The price cuts have squeezed profitability. In 2023, the average profit margin for China’s auto industry slid to 5%, the lowest level in at least a decade, according to data from the China Association of Auto Manufacturers (CAAM).

Too many players

Overcrowding is another major issue plaguing China’s EV industry.

The NDRC expects more than 110 new NEV models to be launched this year, adding to a flood of EVs hitting the market.

For 2024, BYD, Huawei’s Aito and Li Auto alone are planning to increase deliveries by 2.3 million vehicles, the NDRC said. But the total market demand is forecast to increase by only 2.1 million cars.

“The market will be in a state of oversupply for a long time,” it added.

And now, more companies are joining the overcrowded field.

Last month, Xiaomi, a Chinese smartphone brand, launched its electric car, the SU7 sedan. CEO Lei Jun said he wants to take on Tesla and Porsche with the new premium car that comes with a starting price of just 215,900 yuan ($29,794).

Last November, Meizu, another smartphone maker, announced it would partner with Geely Auto and launch its first EV, Meizu DreamCar MX, in 2024.

The same month, Huawei launched its first electric sedan, the Luxeed S7, co-developed with Chery Auto with a view to taking on Tesla’s Model S.

The CAAM has forecast the country’s total passenger cars sales will be around 26.8 million vehicles for 2024. But the combined sales targets by major manufacturers have so far reached nearly 30 million units.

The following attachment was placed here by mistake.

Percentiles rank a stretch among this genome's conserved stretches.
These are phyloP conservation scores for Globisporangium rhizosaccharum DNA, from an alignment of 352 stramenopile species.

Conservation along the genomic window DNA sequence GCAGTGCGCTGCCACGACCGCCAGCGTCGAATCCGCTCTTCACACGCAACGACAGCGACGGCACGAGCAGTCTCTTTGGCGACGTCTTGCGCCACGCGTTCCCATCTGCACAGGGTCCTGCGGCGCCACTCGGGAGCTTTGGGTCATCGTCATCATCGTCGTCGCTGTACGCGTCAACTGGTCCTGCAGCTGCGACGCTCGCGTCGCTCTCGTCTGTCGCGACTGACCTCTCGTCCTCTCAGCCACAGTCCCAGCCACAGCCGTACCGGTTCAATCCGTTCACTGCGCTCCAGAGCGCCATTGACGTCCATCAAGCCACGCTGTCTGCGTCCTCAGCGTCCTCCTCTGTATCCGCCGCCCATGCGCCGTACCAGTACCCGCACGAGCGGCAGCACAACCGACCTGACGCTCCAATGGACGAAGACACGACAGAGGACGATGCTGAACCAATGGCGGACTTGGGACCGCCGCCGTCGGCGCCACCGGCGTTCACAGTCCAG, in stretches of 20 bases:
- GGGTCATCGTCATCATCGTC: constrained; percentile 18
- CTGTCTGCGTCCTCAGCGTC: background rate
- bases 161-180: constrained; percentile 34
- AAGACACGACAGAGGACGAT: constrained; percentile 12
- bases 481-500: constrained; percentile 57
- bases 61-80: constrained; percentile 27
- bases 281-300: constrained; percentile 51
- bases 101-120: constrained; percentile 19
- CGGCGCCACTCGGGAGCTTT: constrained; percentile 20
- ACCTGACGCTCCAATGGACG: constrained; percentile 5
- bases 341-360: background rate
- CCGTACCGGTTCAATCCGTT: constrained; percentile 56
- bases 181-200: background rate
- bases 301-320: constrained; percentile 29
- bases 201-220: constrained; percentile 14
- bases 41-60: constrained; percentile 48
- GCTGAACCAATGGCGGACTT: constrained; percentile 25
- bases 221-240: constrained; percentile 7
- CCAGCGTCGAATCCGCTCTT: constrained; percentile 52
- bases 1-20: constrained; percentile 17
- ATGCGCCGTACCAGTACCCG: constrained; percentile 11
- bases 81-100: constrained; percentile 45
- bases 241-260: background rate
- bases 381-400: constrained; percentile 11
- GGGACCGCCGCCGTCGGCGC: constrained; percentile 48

That oversupply means companies need to speed up sales, including by boosting exports — at the risk of raising tensions with key trading partners. Failure to do so may cause cash flow problems and plunge the manufacturers into crisis.

And the battle may get harder for foreign players.

Tesla was briefly dethroned by BYD as the world’s bestselling EV brand in the fourth quarter of last year. BYD’s entry-level model sells in China for the equivalent of just below $10,000. In contrast, Tesla’s Model 3, its cheapest model, currently costs at least 231,900 yuan ($32,002) after the latest price cut.

“The quality of the products now, combined with the unparalleled levels of automation and innovation going into Chinese cars, means it’s the traditional foreign players who will be feeling the pressure rising as more Chinese brands display their wares in international markets,” Rainford said.

The knockout round

As competition becomes more intense, many carmakers will perish in the coming months, according to China’s EV company CEOs.

“Entering 2024, the knockout round of China’s auto industry will begin in an all-round way, and the industry will enter a period of consolidation, with a complete reshuffle,” said Gan Jiayue, chief executive officer of Geely Auto, at the company’s earnings conference in March.

Wang Chuanfu, chairman of BYD, also predicted in March that a “brutal elimination round” is coming.

“China’s EV industry has entered a stage of cyclical adjustment after two decades of growth,” he said at a forum in Beijing. “Companies must form economies of scale and brand advantages as soon as possible.”

Further consolidation of the industry means more small-to-medium-sized companies could be wiped out, industry insiders predict.

According to Yin Tongyue, chairman of Chery Auto, EV makers are entering a “life and death race.” He added last month that his company would roll out 39 new pure electric and hybrid models in 2024 and 2025 to gain a top position in the EV market.

But for those that survive, the future isn’t entirely bleak.

In 2024, the market share of electric cars could reach up to 45% in China, underpinned by competition among manufacturers, falling battery and car prices and ongoing policy support, according to the International Energy Agency.